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21 Jun 2023

Turkey: Fashion brands respond to reports of unfair purchasing practices following February's earthquake

In June 2023, the Business & Human Rights Resource Centre invited eleven brands to complete a questionnaire, regarding their purchasing practices and assistance they provided to their suppliers in Turkey, which were impacted by the earthquakes in February 2023. Ten brands responded to our questionnaire (Benetton, Boohoo, C&A, Esprit, Inditex, Marks & Spencer, Next, Primark and PVH), while Mango provided a statement instead. You can find a summary of all the responses in the table below.

For brands' full responses and for more information, please see below.

On 6th February 2023, earthquakes reaching a magnitude of 7.8 on the Richter scale had a devastating impact on communities across southern Turkey and northern Syria.

The earthquake-affected regions of Turkey are host to key producing areas of the Turkish textile industry, with factories and their workers producing garments for international buyers impacted by the disaster. However, following the earthquake, there have been reports of apparel buyers changing their purchasing practices in earthquake-impacted regions; including requests of suppliers to lower prices or changing suppliers altogether. This has been followed by calls to fashion brands from workers and their allies to ensure that workers producing garments in their supply chains in earthquake-affected regions are both safe and have a continued source of income.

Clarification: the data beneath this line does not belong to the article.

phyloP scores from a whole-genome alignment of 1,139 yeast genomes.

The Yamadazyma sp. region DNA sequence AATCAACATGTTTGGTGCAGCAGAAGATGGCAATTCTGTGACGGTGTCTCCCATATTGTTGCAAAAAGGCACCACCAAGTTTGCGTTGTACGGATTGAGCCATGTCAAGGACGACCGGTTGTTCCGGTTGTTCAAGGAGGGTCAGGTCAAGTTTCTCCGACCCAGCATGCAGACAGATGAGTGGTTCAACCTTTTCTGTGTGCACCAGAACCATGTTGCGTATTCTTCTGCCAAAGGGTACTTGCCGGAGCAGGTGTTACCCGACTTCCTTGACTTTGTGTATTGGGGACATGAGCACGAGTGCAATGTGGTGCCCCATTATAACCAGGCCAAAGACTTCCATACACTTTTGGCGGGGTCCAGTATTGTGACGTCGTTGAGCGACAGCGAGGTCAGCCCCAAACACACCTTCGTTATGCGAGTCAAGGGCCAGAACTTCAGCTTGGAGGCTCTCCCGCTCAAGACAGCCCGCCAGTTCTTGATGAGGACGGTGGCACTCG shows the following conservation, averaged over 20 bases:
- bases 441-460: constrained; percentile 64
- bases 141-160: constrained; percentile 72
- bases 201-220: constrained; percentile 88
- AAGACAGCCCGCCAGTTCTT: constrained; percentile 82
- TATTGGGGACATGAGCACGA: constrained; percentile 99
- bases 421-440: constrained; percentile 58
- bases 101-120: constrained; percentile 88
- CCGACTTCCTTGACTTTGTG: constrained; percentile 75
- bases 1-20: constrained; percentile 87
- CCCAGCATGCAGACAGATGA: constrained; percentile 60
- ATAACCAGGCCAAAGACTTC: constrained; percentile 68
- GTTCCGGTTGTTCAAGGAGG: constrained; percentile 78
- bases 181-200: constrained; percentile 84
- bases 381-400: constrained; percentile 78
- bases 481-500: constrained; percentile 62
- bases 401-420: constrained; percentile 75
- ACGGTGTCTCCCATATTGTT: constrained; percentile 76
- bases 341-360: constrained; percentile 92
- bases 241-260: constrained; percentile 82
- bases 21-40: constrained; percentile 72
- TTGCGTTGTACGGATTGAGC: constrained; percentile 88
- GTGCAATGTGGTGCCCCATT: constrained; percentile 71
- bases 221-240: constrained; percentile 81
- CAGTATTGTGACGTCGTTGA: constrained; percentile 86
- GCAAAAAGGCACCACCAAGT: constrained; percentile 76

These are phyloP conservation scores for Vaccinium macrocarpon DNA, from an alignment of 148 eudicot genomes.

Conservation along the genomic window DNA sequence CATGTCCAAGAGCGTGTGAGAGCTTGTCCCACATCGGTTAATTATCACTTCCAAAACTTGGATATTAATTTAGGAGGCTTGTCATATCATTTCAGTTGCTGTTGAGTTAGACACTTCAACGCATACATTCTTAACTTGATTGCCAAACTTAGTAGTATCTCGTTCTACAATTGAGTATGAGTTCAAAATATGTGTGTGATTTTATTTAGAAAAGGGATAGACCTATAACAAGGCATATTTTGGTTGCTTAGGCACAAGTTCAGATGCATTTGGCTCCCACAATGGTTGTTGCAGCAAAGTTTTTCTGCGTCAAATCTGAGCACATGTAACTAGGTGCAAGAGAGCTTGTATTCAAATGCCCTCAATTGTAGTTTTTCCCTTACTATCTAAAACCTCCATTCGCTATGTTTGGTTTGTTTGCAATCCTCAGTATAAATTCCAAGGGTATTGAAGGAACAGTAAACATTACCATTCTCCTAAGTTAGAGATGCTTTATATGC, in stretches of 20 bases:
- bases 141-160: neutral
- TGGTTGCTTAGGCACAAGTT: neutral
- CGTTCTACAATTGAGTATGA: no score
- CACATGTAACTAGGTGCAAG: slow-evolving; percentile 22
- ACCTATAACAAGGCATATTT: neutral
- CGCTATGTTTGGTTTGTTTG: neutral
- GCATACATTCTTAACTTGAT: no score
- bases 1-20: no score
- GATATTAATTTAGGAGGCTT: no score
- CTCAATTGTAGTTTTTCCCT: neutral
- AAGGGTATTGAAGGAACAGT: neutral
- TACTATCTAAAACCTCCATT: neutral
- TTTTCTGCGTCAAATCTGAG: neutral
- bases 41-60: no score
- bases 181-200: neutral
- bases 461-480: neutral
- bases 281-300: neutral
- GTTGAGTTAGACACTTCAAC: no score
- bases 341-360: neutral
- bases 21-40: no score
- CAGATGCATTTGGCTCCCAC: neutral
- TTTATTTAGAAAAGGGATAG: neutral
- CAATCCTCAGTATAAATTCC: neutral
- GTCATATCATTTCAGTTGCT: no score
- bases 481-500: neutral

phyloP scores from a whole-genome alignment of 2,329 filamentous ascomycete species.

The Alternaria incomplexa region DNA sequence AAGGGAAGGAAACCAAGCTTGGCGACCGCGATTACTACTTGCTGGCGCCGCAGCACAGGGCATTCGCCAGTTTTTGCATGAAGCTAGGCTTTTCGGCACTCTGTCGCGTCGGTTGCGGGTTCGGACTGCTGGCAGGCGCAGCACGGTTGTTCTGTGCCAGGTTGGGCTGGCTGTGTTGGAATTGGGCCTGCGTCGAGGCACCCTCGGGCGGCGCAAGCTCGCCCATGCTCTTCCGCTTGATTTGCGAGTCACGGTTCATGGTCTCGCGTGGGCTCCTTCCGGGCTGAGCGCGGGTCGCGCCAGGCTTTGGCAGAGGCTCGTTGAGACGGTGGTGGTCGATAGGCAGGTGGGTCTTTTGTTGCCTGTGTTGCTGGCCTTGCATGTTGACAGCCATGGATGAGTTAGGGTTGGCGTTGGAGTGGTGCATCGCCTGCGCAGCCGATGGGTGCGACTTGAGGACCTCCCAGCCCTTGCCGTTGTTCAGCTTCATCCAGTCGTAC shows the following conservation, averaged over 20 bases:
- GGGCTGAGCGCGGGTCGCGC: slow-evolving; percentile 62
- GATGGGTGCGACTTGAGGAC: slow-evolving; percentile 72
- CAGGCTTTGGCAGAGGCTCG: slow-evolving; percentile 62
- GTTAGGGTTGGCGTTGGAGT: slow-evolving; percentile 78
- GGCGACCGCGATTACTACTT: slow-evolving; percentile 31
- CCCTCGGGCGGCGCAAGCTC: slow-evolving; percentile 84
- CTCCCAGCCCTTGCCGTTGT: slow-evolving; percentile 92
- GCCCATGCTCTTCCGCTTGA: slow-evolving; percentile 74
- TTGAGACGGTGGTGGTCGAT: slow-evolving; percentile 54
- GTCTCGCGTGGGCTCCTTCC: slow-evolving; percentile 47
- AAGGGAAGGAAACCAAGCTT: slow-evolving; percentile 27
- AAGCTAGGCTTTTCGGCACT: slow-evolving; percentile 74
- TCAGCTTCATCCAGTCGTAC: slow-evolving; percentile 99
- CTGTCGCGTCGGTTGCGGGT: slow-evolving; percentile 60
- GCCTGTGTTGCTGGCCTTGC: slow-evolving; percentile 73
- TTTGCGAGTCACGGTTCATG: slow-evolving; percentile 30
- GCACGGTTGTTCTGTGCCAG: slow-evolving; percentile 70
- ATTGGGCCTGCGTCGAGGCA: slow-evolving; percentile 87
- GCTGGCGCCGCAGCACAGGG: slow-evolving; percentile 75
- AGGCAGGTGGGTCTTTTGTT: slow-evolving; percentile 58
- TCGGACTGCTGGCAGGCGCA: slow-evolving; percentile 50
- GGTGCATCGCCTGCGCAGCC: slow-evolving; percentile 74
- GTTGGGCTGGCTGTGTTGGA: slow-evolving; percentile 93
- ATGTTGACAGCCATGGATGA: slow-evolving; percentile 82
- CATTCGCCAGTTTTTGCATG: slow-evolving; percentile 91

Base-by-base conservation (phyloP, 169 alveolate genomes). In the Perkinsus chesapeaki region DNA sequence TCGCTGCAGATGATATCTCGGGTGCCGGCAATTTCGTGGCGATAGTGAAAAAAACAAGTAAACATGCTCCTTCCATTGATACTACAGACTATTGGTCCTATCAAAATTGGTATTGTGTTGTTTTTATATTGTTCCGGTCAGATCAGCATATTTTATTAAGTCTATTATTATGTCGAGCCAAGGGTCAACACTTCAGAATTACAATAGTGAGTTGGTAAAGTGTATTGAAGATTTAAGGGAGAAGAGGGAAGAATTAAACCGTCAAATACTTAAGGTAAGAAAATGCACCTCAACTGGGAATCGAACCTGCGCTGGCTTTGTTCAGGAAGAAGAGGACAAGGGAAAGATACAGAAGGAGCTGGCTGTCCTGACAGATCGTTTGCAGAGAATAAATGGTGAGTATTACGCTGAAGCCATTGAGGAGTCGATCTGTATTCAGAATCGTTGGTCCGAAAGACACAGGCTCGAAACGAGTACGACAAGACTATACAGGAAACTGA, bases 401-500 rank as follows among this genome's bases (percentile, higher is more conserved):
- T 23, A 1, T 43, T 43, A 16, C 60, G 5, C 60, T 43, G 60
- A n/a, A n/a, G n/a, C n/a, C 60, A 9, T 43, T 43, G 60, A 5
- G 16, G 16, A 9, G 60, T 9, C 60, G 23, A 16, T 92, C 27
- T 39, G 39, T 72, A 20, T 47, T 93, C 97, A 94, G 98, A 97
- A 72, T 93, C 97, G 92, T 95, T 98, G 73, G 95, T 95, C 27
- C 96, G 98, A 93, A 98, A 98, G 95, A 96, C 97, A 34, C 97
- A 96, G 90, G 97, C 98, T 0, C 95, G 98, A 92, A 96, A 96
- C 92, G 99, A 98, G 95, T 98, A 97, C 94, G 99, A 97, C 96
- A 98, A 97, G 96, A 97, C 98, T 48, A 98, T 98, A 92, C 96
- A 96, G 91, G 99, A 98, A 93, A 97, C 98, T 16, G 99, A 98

Through the latest disclosure on the Open Supply Hub, which identifies those buyers that have at least five suppliers in the earthquake-affected region, the Business & Human Rights Resource Centre has invited eleven international apparel companies with the largest disclosed supplier lists in the region to provide information on their purchasing practices and whether any changes have been made since the 6th February earthquake. These brands are: Benetton, Boohoo, C&A, Esprit, Inditex, Mango, Marks & Spencer, Next, Primark, PVH and Tchibo.

Company responses and non-responses can be seen here in full, alongside a comparison of responses below.

Key findings include:

  • Out of the 11 brands invited to respond, ten brands completed the questionnaire we provided (Benetton, Boohoo, C&A, Esprit, Inditex, Marks & Spencer, Next, Primark, PVH and Tchibo). Mango responded with a statement instead of completing the survey.
  • All brands except Mango said they had, as a matter of policy, directed their sourcing team to forgive delivery delays resulting from the earthquake and suspended the imposition of penalties until the region has recovered. Mango did not respond directly to the question in its statement.
  • All brands that responded informed us they had not imposed any penalty on a supplier in the region as a result of delayed delivery.